new matter. On the contrary, it is set forth in the very Constitution of Puerto Rico adopted in
1952. Section 19 of Article VI of the Constitution provides that: “[I]t shall be the public p
olicy of the Commonwealth of Puerto Rico to conserve its natural resources as efficiently as possible and
to develop and utilize them to their full potential for the general benefit of the community...”
Although this constitutional principle has served as a basis for various government programs andmeasures, a lack of concrete objectives to guide us toward achieving this goal has left PuertoRico lagging behind in terms of energy policy. The reality is that we are not exploiting or
 
developing our natural resources to their full potential for the overall benefit of our community.The reasons for this are not unknown.
Puerto Rico’s energy policy has
remained one-dimensional over the past sixty (60) years.This is one of the reasons energy costs on the island are among the highest and most volatile, incomparison with other jurisdictions. Puerto Rico has no control over the price of fossil fuels.Thus, our economy is subject to the constant fluctuation of world market prices and to the flightof local capital to purchase such fuels. In fact, it is estimated that the current cost of electricpower in Puerto Rico is twice as high as the average cost of electricity in the rest of the UnitedStates, and that the average Puerto Rican pays approximately twenty (20) cents per kilowatt-hour(kWh). Furthermore, it has been determined that this increase in the cost of electricity that PuertoRico has experienced is primarily due to a rise in the cost of petroleum-derived fossil fuels.The high cost and instability of energy is not only detrimental to our quality of life andour environment, but also to our economic competitiveness, as it increases the cost of doingbusiness in Puerto Rico. It is estimated that every dollar increase in the price of fossil fuel perbarrel results in a flight of capital of seventy million dollars ($70,000,000) from our economyevery year. The fact that our great dependence on oil makes the economy of the Nation to whichwe belong dangerously vulnerable, given energy instability, flight of capital, climate change, anda greater risk of attacks from U.S. enemies is of concern to other states also. That is why thePresident of the Unites States, Barack Obama, has pledged to invest $150 billion dollars insustainable renewable energy technology over the next decade. It is estimated that this willgenerate five (5) million direct and indirect jobs for the U.S. economy in upcoming years. InPuerto Rico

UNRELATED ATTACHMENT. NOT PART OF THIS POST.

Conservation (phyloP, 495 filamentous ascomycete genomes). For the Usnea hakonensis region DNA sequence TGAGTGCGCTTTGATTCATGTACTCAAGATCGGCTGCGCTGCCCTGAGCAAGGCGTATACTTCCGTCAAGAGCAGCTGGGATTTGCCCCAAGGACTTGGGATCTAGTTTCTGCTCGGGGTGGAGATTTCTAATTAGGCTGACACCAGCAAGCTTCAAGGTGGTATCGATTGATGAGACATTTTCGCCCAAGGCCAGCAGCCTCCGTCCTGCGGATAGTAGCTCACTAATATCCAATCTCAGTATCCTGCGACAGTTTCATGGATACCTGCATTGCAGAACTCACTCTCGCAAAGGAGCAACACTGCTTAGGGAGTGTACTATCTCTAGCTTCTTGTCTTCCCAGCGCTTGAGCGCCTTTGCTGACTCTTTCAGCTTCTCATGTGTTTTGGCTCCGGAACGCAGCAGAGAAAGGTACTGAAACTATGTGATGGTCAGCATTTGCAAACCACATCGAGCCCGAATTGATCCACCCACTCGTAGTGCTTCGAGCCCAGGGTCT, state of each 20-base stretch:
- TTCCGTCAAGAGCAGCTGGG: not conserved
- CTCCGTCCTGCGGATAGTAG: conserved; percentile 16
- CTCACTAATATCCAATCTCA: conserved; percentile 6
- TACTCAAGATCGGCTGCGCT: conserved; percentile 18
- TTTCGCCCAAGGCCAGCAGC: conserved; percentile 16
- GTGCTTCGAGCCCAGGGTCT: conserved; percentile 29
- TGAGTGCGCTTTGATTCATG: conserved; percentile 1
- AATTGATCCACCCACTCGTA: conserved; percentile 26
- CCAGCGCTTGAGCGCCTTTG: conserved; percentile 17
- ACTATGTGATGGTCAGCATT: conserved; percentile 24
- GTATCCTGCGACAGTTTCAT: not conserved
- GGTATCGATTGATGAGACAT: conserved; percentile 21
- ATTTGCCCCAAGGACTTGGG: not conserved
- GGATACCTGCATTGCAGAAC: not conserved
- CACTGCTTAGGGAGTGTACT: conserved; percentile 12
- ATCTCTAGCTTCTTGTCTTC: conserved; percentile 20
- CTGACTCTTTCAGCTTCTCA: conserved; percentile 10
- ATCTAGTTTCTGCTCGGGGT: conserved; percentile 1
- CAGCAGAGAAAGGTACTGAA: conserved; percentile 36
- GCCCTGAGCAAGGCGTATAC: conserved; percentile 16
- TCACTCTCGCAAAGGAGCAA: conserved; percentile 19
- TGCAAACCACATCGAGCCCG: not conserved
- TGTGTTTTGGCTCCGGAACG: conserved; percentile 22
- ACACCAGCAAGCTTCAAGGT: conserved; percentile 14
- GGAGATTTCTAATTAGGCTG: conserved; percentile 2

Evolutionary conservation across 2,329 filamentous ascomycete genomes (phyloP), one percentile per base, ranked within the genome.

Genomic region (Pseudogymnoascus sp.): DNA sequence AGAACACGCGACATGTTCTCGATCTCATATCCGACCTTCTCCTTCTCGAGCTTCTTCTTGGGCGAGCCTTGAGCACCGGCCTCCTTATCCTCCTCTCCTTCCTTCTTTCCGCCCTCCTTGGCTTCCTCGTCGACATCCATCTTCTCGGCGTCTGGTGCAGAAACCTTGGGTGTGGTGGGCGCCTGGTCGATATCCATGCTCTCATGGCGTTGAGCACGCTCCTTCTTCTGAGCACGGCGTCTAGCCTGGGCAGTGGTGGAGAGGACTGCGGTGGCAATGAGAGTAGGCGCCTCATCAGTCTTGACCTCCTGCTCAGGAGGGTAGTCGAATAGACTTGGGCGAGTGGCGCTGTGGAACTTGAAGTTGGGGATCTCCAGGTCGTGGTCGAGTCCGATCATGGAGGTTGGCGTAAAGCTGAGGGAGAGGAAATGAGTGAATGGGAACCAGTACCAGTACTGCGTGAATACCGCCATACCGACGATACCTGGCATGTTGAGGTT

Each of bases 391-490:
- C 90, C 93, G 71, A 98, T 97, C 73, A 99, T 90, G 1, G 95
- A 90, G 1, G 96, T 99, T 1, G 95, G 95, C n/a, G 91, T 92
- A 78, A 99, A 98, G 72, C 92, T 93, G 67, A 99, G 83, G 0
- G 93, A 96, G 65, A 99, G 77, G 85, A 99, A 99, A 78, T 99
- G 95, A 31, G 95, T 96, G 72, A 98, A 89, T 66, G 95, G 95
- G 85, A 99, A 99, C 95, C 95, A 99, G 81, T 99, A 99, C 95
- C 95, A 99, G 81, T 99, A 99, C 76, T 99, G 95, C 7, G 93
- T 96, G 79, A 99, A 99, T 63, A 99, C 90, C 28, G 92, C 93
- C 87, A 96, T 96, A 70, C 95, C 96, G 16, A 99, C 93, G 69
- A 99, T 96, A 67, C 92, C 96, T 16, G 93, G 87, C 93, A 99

’s